This is how the Spanish Rovi will manufacture the Moderna vaccine for Europe

Updated: Tuesday, November 17, 2020 2:42 PM

Published on: 11.17.2020 13:02

It is one of the most promising vaccines in the race which is disputed to have a vial against the coronavirus and which will be manufactured in its final phase in Madrid. Rovi’s lab will be responsible for creating millions of doses of the Moderna vaccine for markets outside the United States. Thus, Europe, Asia, part of America and Canada will receive these vials. But how is this Spanish company preparing for this great challenge? What are the deadlines and the keys to the manufacturing process? We give you all the details.

Manufacturing and deadlines

The deal isn’t new, but the challenge this veteran company faces is. The Spanish company already signed with Moderna in July for the large-scale manufacture of its mRNA-1273 vaccine against the coronavirus and Rovi has been preparing for it ever since. The laboratory will receive the biotechnological part of the vaccine developed in Switzerland and from this product, it will manufacture and package the vials of the finished product.

Millions of doses for which it was necessary to create a new production line and equipment for formulation, filling, automatic visual inspection and labeling.

As Javier López Belmonte, vice president and chief financial officer of Rovi, explains in an interview at “ 20 minutes ”, although the news jumped on Monday with Moderna’s announcement on the effectiveness of the vaccine, close by 95%, the antigen can be start to pack from the beginning of 2021. All according to the deadlines already planned.

Technology transfer, one of the keys

In the production of Moderna vaccine, a series of engineering steps must be followed before embarking on “routine” manufacturing, from knowing the manufacturing process itself to mastering it. After validating, these batches are then sent to the regulator. From there, it is the regulator which gives the green light (or not) to be able to start manufacturing. An already advanced process will be faster than usual, probably the European Medicines Agency will approve it in a few months.

How long will it take to produce the vaccine?

Once “routine” manufacturing has been approved, the process is “more or less rapid”. Rovi will create an injectable made in aseptic filling. In other words, with an analysis which confirms that the product is sterile. A first process that only takes a few days and a verification process that takes 15 or 20 more days. “In about a month, it would be ready,” López Belmonte said.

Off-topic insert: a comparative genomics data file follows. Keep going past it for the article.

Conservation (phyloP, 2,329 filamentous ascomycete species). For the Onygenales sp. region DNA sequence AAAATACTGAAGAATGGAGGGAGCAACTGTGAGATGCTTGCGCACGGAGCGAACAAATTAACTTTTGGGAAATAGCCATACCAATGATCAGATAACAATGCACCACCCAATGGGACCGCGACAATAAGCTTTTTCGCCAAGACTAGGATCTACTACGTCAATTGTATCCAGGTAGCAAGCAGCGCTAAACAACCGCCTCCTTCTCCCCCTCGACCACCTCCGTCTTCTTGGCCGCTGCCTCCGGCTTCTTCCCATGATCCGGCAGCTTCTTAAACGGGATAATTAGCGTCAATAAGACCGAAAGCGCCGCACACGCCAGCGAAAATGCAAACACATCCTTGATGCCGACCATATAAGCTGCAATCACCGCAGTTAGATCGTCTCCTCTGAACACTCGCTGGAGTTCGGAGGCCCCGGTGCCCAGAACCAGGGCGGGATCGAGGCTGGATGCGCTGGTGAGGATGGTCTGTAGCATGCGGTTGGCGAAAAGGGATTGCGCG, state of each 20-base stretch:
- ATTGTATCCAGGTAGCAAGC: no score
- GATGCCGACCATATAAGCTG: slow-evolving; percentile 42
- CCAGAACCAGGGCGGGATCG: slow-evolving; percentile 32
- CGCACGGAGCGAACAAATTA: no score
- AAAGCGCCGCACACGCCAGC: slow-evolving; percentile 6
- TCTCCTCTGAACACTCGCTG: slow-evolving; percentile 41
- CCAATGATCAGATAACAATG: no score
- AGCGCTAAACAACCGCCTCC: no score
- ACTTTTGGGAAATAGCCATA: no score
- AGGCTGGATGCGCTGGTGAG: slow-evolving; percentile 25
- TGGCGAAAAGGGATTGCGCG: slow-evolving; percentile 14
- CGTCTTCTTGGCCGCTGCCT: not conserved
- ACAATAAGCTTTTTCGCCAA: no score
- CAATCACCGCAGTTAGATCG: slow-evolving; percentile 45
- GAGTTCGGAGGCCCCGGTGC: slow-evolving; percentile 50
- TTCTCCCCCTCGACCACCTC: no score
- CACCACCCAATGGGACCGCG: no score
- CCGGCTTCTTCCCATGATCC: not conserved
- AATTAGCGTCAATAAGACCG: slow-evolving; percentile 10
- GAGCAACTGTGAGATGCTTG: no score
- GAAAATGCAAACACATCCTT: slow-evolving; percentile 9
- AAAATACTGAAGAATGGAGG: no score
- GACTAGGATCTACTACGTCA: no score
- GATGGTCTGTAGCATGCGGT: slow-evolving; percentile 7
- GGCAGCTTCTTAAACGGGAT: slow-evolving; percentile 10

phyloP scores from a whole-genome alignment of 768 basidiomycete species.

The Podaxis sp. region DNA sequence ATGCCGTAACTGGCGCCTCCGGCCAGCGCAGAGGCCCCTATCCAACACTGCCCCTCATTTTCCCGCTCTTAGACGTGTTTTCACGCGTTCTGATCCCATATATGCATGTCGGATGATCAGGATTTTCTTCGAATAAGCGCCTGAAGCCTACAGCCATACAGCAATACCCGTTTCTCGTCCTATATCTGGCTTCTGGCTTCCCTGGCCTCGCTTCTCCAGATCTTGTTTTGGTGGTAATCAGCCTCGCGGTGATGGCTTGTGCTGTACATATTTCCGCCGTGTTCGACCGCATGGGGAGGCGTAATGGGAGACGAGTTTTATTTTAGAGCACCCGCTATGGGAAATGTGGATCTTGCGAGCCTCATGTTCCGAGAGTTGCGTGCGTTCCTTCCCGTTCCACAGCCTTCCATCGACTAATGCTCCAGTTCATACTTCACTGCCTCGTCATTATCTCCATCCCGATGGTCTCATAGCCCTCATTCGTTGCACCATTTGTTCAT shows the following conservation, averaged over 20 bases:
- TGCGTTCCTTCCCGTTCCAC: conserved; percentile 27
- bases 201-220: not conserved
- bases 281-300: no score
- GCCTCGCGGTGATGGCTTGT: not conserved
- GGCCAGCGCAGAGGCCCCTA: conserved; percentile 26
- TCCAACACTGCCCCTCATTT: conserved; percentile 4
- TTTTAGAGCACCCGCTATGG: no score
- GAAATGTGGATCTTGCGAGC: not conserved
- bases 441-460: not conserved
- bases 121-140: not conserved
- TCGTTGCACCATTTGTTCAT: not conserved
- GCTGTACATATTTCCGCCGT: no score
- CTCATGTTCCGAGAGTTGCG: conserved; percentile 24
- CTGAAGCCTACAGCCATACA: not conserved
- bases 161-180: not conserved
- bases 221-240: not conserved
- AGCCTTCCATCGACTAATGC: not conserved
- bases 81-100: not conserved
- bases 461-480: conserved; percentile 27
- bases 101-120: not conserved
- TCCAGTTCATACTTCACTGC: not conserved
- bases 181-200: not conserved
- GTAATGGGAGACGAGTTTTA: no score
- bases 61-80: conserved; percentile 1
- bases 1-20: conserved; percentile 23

Warehousing and distribution

Moderna’s vaccine will be easier to store and distribute than Pfizer’s (which requires temperatures of 80 degrees below zero), although in any case Moderna itself will take care of these tasks.

Moderna vaccine can be stored for 30 days at a refrigerated temperature, between 2 and 8 degrees Celsius. It can be frozen for six months at -20 degrees Celsius, the usual freezer temperature, and it can last 12 hours at room temperature. In addition, unlike other vaccines, it does not require dilution and is administered directly.

Europe is still negotiating the purchase of Moderna’s vaccine

The agreement is not yet concluded. The European Commission signed a preliminary agreement in August to acquire Moderna’s vaccine, more precisely 80 million doses, of which 8 million would correspond to Spain (10%). “We don’t know which vaccine will end up being safe and effective. The European Medicines Agency will authorize them after conducting a solid analysis, so we need to have a large portfolio of vaccines based on different technologies,” the president explained. Von der Leyen.

So far, five agreements are already in place for the procurement of the vaccine by the EC. The last this Monday with the German pharmaceutical CureVac (400 million doses), to which are added the agreements with AstraZeneca, Sanofi / GSK, Johnson & Johnson and Pfizer / BioNTech. The first three are already signed, while the fourth has not yet been signed by both parties.

Spain would be entitled to 10% of the doses, or 20 million Pfizer, 30 million Astrazeneca, 30 million Sanofi / GSK, 20 million Johnson & Johnson and 40.5 million CureVac.

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